U.S. Department of Agriculture: Forest Service -- National Agroforestry Center


Date of this Version



Forest Ecology and Management 389 (2017) pp. 249–259.


U.S. government work.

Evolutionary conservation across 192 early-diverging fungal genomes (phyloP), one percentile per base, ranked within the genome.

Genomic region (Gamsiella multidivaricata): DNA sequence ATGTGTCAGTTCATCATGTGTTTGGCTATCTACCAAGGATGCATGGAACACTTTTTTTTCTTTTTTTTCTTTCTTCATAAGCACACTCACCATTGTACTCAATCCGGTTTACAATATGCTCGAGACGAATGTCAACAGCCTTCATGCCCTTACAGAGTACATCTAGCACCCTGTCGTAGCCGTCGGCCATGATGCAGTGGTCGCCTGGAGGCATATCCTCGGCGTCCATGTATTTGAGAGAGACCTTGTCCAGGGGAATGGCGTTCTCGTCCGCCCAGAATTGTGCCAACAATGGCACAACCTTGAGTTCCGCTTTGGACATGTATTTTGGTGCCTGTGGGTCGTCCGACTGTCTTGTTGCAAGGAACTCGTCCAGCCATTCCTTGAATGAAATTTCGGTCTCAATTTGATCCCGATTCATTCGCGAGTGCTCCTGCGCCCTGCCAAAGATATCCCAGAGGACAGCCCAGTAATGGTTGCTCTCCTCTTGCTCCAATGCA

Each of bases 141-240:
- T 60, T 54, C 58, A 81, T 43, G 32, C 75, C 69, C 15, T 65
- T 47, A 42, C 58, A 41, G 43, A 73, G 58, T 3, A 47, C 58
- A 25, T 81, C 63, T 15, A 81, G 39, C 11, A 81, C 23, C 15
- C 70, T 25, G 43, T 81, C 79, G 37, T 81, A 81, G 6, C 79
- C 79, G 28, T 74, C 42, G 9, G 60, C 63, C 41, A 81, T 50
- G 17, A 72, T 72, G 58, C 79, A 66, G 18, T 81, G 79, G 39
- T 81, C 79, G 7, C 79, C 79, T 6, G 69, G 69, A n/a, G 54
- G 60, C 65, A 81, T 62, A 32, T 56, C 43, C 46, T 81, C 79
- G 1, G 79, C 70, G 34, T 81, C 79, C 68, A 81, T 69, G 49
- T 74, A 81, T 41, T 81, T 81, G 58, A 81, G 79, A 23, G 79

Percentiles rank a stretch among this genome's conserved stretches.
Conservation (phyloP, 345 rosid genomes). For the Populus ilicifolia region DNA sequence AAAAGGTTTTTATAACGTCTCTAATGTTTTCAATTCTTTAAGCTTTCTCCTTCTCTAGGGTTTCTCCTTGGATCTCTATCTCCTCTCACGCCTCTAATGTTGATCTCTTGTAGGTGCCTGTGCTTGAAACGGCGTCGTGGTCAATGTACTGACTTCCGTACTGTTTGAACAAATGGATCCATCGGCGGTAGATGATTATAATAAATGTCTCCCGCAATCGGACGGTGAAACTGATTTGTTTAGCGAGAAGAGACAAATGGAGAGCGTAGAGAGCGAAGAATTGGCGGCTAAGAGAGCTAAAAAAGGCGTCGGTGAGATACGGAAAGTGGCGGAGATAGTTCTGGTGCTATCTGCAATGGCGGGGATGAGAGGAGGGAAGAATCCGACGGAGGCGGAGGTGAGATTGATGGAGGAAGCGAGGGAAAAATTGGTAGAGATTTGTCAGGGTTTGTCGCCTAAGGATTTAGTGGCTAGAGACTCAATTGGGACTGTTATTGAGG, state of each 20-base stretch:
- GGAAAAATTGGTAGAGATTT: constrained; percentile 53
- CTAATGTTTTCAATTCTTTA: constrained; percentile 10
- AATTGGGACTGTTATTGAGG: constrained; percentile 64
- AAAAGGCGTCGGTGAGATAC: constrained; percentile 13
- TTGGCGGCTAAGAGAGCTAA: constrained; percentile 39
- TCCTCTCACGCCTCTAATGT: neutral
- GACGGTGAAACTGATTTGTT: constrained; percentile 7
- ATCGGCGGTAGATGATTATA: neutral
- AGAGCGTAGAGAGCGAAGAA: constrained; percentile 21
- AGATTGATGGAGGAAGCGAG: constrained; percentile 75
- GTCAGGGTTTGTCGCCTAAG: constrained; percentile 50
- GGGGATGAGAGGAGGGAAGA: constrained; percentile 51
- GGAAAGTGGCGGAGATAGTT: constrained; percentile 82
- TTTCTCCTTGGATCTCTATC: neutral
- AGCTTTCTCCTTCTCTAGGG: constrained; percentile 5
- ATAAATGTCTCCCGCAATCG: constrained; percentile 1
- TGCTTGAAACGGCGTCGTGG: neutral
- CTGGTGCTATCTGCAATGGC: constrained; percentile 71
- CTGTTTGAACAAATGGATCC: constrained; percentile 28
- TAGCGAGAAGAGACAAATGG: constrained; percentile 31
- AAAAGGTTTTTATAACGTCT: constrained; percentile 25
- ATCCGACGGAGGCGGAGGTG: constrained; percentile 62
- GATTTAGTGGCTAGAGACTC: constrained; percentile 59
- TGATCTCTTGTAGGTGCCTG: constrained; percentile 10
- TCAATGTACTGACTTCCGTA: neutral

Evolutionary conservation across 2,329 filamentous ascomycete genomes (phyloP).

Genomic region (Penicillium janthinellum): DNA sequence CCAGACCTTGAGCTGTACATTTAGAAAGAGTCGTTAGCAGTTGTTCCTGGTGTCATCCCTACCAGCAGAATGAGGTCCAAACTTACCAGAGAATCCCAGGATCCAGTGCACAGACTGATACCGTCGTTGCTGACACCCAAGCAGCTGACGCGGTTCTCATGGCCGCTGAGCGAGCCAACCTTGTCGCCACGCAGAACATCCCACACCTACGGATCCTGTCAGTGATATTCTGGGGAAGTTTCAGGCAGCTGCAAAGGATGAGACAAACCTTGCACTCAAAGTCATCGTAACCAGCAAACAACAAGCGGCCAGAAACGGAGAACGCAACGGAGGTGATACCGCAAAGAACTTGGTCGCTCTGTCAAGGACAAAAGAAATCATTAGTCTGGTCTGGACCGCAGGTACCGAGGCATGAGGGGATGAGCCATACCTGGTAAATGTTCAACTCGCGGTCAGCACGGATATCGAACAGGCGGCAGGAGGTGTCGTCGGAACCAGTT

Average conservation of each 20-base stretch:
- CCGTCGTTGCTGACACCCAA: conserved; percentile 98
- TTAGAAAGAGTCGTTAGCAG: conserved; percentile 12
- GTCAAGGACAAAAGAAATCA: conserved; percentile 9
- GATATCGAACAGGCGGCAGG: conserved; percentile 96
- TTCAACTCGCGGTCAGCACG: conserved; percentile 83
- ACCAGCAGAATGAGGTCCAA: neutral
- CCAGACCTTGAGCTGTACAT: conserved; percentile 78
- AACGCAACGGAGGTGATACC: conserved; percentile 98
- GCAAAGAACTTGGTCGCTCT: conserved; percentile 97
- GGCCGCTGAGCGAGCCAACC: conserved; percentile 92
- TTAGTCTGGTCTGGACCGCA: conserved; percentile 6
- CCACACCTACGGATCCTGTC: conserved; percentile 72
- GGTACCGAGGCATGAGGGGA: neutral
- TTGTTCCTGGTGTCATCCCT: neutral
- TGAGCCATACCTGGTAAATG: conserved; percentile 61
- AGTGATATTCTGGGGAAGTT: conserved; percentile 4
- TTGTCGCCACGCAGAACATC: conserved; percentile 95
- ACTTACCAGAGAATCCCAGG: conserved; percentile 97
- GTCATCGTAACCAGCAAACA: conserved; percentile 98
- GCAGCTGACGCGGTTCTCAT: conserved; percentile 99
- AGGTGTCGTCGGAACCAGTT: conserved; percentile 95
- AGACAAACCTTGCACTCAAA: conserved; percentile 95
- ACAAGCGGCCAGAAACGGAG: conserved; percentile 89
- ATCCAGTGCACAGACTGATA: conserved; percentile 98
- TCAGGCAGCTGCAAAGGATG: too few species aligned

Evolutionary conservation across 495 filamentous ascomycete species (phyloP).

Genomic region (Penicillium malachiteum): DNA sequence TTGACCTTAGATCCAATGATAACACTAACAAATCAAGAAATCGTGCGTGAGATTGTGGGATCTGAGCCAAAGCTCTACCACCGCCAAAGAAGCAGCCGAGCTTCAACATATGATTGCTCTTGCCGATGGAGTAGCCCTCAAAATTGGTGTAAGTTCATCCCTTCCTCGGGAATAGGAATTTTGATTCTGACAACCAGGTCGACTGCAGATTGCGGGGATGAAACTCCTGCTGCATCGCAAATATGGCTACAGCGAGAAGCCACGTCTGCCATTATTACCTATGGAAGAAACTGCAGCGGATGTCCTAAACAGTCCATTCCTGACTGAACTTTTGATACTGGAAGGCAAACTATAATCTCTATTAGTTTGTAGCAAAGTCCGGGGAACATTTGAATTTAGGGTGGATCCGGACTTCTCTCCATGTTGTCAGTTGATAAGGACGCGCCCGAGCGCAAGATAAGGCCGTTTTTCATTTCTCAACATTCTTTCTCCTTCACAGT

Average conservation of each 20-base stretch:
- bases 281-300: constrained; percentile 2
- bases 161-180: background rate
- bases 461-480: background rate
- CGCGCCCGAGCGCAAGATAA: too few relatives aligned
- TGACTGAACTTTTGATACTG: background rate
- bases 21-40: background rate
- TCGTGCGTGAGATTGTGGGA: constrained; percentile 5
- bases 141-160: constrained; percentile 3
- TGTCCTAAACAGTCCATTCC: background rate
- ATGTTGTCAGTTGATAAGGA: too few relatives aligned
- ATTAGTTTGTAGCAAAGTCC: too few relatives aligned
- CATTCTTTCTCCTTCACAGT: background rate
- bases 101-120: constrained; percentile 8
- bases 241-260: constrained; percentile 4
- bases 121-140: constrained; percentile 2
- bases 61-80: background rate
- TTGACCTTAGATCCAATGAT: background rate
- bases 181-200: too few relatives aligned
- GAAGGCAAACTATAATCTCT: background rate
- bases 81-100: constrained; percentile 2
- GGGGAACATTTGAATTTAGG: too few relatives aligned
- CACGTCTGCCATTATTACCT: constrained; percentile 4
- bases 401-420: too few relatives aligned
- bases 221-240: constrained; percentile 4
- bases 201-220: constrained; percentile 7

Though longleaf pine (Pinus palustris Mill.) forests have been primarily managed with even-aged methods, interest is increasing in uneven-aged systems, as a means of achieving a wider range of stewardship goals. Selection silviculture has been practiced on a limited scale in longleaf pine, but difficulty with using traditional approaches and absence of an evaluation across a range of site types has left managers in doubt concerning its suitability. This study was conducted to quantify the effects on stand dynamics of applying single-tree selection, group selection, irregular shelterwood and uniform shelterwood in longleaf pine forests on flatwoods and uplands of the southeastern United States. Selection treatments reduced stand basal area to approximately 11.5 m2 ha-1 and shelterwood treatments left a basal area of approximately 5.8 m2 ha-1. In spite of initial decreases in tree density and standing volume, growth rates were normal in all stands (1–5% per year), as were subsequent increases in basal area and tree density. Despite the continuing abundance of saw-palmetto (Serenoa repens W. Bartram) cover and absence of prescribed fire during the eight post-treatment years, significant increases in pine regeneration were observed in all treated stands in the flatwoods. Because of a multi-year drought in the uplands, pine seedling numbers dramatically declined, no matter which reproduction approach was employed. Although seedling numbers eventually began to recover, they were again precipitously depressed by a wildfire in 2013. Even with such losses, sufficient pine seedlings remained in each treatment to foster successful stand regeneration. Single-tree selection produced less overall change in the forest ecosystem than group selection, which caused less alteration than shelterwood treatment. Single-tree selection appears to be an effective way for achieving stand regeneration, while maintaining a continuous canopy cover that aids in the control of woody competitors and supports an array of resource values. Selection silviculture seems to be a lower risk approach for guiding forests along a trajectory of gradual improvement, with adjustments provided by frequent surface fires and periodic tree harvest. Long-term observation will be required to verify that selection can sustain forest ecosystems on sites characterized by differing environments.